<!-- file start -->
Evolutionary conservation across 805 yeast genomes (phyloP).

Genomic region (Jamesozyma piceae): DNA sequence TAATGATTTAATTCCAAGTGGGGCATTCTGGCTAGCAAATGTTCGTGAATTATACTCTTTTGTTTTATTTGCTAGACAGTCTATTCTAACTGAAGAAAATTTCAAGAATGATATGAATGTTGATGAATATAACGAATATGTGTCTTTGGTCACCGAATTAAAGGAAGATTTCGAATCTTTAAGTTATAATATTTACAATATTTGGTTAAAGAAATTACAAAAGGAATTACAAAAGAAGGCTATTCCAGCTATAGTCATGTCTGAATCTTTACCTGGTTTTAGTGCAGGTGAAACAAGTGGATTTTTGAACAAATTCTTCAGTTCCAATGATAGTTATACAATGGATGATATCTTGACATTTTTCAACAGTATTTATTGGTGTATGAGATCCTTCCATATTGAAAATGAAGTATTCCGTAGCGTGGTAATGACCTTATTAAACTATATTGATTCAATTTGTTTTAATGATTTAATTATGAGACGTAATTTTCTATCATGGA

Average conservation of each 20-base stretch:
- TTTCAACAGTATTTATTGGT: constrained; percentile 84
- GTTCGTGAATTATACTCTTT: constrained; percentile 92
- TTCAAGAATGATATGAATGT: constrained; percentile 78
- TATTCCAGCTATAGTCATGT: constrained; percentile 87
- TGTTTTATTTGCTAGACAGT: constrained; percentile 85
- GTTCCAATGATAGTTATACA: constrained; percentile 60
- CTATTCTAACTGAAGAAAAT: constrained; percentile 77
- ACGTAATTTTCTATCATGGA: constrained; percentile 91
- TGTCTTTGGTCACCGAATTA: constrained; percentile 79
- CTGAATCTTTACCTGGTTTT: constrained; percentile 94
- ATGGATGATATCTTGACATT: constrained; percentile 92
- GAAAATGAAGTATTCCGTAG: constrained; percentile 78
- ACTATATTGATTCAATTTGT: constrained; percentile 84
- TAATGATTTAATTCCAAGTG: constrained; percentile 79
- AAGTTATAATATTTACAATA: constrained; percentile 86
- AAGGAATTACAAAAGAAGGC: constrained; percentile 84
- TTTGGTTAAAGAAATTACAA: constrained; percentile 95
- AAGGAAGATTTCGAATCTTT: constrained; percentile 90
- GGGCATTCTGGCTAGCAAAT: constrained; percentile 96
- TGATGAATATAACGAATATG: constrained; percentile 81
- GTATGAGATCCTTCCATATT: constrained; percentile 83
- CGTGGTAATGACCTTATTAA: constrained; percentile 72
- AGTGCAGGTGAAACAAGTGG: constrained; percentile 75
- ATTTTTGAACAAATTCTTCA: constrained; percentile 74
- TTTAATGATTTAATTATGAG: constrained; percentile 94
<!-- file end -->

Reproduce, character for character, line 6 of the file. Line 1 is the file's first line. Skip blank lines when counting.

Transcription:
- TTCAAGAATGATATGAATGT: constrained; percentile 78